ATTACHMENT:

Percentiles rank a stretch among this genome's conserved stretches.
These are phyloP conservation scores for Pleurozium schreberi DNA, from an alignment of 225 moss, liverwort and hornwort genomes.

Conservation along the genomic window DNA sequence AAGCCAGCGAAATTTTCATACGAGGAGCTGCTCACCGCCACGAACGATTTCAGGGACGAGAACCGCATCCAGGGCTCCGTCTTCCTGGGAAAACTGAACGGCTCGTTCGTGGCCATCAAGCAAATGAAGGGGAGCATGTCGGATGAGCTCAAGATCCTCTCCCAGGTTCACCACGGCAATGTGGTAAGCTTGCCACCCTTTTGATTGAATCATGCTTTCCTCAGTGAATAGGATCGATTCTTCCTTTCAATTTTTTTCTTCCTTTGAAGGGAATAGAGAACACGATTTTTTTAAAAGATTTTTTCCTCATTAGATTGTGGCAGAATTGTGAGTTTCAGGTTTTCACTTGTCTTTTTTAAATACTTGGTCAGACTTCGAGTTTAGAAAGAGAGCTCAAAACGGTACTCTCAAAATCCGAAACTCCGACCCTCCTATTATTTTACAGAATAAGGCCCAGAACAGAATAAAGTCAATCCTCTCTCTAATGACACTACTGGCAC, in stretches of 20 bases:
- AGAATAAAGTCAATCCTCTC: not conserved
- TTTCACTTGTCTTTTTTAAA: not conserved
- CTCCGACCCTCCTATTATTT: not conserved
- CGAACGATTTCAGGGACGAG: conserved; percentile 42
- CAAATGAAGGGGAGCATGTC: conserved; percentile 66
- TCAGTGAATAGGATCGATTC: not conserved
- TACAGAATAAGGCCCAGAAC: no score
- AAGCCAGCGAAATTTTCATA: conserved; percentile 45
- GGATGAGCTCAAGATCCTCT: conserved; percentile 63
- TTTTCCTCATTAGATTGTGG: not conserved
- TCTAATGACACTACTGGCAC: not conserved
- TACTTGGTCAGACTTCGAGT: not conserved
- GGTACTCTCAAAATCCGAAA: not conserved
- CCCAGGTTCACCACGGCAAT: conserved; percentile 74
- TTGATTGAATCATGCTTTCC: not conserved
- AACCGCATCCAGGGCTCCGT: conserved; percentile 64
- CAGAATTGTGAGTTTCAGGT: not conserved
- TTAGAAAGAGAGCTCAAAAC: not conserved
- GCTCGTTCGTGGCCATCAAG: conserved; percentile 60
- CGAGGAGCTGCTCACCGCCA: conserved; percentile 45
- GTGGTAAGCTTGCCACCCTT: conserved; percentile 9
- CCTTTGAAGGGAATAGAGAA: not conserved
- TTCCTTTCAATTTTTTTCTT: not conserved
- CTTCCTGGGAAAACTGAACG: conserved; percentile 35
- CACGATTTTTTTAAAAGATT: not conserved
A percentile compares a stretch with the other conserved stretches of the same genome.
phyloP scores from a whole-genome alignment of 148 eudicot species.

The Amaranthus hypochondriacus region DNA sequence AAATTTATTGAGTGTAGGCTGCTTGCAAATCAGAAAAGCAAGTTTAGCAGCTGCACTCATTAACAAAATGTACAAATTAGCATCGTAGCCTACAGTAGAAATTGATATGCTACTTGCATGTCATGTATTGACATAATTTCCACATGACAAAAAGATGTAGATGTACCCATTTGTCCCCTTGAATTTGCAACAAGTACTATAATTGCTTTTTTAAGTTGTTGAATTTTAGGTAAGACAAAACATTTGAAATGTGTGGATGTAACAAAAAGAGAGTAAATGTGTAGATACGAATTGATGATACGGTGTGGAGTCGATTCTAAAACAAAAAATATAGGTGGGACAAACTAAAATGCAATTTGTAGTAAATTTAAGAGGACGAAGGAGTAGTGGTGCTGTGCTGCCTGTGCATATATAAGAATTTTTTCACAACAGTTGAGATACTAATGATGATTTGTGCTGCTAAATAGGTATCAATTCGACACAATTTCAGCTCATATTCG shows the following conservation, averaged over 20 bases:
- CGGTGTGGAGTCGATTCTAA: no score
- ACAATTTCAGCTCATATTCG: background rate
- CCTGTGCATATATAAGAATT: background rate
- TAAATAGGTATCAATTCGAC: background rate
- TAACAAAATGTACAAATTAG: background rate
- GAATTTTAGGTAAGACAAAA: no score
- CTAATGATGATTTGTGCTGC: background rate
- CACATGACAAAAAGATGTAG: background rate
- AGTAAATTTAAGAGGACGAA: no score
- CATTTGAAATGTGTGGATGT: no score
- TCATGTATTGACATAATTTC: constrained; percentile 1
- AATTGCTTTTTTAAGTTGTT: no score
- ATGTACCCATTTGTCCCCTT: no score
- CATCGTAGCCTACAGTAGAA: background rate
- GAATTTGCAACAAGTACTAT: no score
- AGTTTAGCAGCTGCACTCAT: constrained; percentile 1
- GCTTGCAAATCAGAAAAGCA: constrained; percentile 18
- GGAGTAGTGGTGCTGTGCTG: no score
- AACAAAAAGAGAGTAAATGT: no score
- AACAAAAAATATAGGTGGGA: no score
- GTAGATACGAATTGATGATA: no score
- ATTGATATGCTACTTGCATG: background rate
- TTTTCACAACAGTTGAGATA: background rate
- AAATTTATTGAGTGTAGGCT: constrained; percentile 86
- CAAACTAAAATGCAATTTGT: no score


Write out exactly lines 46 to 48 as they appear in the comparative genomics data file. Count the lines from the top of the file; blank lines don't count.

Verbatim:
- GAATTTGCAACAAGTACTAT: no score
- AGTTTAGCAGCTGCACTCAT: constrained; percentile 1
- GCTTGCAAATCAGAAAAGCA: constrained; percentile 18